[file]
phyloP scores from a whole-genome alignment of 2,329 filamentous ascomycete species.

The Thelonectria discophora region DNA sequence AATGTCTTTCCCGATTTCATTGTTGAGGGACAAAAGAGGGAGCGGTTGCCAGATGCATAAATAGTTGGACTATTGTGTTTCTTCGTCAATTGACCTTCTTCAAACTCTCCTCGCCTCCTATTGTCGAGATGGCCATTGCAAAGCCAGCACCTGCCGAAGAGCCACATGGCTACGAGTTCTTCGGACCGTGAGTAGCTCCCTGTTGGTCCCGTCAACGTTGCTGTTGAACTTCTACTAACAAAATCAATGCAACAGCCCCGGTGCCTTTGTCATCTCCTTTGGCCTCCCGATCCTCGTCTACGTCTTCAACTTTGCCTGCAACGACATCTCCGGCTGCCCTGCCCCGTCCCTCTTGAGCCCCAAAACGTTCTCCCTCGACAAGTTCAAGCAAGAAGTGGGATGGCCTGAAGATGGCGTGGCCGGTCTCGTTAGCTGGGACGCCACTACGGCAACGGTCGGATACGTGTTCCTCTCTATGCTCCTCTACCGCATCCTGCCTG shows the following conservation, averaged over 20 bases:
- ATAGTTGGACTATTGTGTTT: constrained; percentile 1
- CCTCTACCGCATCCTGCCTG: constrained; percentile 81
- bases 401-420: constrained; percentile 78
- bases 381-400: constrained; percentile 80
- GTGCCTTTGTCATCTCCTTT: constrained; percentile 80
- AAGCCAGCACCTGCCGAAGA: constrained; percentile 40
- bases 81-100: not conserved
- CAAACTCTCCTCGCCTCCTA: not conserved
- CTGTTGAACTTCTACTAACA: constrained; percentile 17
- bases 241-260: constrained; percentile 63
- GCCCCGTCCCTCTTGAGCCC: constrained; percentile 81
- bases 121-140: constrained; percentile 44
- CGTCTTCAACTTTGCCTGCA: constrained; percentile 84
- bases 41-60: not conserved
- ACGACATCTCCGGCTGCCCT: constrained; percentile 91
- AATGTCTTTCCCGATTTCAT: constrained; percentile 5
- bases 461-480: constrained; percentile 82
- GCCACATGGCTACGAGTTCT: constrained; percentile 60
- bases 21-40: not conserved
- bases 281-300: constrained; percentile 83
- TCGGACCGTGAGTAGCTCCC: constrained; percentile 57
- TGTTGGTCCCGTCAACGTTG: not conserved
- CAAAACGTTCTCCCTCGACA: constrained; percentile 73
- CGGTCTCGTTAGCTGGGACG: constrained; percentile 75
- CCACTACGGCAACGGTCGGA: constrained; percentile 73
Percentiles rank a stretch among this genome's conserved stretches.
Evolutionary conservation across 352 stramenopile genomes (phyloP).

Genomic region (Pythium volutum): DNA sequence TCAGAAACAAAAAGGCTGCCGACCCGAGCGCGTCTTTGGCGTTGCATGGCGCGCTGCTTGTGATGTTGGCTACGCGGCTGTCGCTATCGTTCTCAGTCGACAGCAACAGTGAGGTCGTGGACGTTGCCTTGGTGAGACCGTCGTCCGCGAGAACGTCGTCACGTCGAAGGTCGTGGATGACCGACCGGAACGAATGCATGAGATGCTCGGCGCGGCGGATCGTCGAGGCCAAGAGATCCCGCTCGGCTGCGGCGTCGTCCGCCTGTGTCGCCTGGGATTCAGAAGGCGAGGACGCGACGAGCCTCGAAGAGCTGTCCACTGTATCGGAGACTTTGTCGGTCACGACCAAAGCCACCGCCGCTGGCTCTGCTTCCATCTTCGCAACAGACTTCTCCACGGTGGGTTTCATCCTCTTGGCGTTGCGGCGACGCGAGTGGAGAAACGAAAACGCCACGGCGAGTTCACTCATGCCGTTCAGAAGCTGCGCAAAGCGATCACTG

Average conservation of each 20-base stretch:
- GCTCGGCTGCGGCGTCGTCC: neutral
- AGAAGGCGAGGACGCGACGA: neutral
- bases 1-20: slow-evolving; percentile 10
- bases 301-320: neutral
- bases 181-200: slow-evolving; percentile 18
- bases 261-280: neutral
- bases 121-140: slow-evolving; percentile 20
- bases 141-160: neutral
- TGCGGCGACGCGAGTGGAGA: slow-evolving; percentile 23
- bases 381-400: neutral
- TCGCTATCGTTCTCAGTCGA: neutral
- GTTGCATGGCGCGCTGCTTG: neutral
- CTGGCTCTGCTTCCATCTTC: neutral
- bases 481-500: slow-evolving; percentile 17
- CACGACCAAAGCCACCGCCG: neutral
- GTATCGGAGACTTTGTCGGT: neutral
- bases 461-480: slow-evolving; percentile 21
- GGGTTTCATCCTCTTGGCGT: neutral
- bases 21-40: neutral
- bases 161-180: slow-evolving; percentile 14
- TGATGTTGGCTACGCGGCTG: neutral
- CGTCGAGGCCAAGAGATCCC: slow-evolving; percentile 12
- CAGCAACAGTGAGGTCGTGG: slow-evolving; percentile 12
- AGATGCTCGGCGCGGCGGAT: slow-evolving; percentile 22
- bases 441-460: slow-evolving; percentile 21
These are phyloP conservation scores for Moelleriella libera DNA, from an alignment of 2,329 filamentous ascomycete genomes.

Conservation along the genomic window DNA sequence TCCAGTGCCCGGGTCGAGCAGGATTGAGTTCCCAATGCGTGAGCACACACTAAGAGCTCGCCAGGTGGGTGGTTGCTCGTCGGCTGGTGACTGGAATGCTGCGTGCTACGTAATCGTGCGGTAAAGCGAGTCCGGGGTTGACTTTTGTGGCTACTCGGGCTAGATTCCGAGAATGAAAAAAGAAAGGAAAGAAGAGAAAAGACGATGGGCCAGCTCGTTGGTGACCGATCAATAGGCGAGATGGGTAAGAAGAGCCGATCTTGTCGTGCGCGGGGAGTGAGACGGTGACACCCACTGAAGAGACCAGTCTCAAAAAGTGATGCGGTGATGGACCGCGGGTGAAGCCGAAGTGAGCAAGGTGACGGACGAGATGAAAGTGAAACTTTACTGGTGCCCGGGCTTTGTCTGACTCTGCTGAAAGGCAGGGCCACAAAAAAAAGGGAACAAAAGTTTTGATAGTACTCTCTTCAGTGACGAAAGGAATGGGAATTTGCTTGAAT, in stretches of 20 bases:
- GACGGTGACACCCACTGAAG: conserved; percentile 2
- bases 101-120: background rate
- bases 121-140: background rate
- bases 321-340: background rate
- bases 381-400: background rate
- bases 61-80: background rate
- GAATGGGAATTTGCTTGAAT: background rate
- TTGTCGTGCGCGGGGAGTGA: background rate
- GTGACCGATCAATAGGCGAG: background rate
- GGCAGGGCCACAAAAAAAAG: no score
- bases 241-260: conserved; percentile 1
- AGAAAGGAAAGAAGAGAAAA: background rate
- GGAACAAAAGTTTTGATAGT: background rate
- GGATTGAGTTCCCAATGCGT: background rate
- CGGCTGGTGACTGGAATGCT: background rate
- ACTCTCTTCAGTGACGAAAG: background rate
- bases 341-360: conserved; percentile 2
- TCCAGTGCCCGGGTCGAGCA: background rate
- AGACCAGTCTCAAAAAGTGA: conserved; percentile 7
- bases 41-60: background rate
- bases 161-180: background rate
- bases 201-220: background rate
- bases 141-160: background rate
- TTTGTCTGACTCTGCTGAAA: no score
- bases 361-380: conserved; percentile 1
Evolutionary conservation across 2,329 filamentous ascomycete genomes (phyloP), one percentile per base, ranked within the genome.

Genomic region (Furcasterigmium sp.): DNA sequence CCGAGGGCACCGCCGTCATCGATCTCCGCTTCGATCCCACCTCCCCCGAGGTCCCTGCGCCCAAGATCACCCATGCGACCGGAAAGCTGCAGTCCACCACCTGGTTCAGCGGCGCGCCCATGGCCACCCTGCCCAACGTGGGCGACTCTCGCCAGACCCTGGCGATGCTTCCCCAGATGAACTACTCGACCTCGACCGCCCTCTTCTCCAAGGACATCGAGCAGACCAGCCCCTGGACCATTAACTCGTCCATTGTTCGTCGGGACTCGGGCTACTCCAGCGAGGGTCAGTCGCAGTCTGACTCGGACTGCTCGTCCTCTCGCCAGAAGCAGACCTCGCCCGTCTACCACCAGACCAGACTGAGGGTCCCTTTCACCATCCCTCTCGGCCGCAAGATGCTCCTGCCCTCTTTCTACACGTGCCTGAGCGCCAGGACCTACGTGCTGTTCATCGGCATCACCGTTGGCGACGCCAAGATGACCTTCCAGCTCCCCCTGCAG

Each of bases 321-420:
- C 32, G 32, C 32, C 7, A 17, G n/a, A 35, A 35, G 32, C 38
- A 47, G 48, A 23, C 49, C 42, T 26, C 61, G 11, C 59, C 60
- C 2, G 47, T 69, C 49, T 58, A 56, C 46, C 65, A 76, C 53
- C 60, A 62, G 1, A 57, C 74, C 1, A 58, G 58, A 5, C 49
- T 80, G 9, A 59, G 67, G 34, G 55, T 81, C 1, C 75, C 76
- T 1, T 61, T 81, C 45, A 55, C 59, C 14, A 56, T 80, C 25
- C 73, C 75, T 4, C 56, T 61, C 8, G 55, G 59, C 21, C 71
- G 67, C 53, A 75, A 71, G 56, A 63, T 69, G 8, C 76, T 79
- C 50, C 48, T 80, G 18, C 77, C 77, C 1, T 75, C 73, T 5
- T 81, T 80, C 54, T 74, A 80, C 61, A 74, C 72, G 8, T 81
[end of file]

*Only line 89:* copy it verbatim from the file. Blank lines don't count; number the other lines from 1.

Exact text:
- C 2, G 47, T 69, C 49, T 58, A 56, C 46, C 65, A 76, C 53